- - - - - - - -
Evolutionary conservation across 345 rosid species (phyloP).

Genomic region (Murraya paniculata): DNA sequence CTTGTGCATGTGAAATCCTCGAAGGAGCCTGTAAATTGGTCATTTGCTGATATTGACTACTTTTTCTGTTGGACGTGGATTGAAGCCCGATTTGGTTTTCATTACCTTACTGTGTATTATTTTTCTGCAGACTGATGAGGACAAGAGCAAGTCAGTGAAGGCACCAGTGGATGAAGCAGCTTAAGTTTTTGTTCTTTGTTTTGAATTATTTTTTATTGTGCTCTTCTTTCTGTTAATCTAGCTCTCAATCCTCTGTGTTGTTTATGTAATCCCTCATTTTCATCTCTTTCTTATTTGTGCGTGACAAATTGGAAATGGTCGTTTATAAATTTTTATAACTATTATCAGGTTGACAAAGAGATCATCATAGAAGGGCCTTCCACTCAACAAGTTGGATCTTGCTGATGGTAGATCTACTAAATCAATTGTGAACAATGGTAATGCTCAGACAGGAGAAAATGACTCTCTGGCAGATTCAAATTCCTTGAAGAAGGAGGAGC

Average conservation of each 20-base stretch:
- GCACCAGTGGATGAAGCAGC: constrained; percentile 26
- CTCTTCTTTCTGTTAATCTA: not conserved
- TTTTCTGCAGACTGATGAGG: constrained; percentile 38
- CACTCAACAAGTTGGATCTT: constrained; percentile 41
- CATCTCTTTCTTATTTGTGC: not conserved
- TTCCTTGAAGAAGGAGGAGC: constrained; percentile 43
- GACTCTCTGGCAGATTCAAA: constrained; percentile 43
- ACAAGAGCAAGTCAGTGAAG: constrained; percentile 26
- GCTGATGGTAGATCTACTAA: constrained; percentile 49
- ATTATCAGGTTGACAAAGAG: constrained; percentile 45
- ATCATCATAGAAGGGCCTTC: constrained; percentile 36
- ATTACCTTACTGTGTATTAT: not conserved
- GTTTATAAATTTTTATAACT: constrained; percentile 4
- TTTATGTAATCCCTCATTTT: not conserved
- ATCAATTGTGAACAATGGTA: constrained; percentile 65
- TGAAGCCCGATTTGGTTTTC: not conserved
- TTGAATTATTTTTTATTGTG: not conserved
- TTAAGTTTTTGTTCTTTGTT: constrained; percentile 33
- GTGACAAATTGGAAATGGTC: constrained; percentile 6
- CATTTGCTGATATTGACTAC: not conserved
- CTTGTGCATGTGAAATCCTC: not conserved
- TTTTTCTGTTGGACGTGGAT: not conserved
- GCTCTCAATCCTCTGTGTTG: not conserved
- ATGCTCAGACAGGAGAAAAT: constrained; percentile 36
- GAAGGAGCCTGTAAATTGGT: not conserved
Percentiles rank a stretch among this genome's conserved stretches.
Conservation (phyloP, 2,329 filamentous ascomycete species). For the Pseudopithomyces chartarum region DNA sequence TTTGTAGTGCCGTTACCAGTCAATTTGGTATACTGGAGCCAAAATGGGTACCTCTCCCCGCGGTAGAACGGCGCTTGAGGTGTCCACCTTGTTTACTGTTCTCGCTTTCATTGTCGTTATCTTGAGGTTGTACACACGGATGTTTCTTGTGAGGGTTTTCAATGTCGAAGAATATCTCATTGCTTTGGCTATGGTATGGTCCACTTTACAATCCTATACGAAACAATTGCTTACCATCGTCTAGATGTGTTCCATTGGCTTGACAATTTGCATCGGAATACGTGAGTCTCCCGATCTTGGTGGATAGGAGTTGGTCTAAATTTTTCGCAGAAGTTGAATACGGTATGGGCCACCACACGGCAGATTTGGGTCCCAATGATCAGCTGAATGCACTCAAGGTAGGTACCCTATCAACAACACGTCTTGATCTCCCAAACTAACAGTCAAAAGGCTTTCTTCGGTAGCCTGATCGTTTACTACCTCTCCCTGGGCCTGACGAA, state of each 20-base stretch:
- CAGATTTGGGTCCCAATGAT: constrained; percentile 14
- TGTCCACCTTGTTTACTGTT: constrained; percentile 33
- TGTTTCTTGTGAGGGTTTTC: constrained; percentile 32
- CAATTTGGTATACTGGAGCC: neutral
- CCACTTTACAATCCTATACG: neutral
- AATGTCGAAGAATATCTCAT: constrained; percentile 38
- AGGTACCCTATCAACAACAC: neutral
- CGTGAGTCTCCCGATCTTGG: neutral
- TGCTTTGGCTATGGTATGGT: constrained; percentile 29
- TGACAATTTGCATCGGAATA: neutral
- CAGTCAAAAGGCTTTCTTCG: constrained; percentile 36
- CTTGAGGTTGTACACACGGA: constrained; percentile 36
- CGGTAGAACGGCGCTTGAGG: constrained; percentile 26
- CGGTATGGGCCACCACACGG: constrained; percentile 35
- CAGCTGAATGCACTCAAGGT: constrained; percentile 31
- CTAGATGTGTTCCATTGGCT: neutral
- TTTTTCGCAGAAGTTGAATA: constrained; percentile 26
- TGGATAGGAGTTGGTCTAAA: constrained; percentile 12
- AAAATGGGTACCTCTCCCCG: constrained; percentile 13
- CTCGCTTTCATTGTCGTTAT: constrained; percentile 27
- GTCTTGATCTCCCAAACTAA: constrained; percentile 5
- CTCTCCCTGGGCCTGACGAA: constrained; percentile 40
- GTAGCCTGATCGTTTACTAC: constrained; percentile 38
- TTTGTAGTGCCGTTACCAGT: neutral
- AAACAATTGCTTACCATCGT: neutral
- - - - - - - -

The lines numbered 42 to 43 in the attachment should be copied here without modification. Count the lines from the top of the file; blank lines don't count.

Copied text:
- CTTGAGGTTGTACACACGGA: constrained; percentile 36
- CGGTAGAACGGCGCTTGAGG: constrained; percentile 26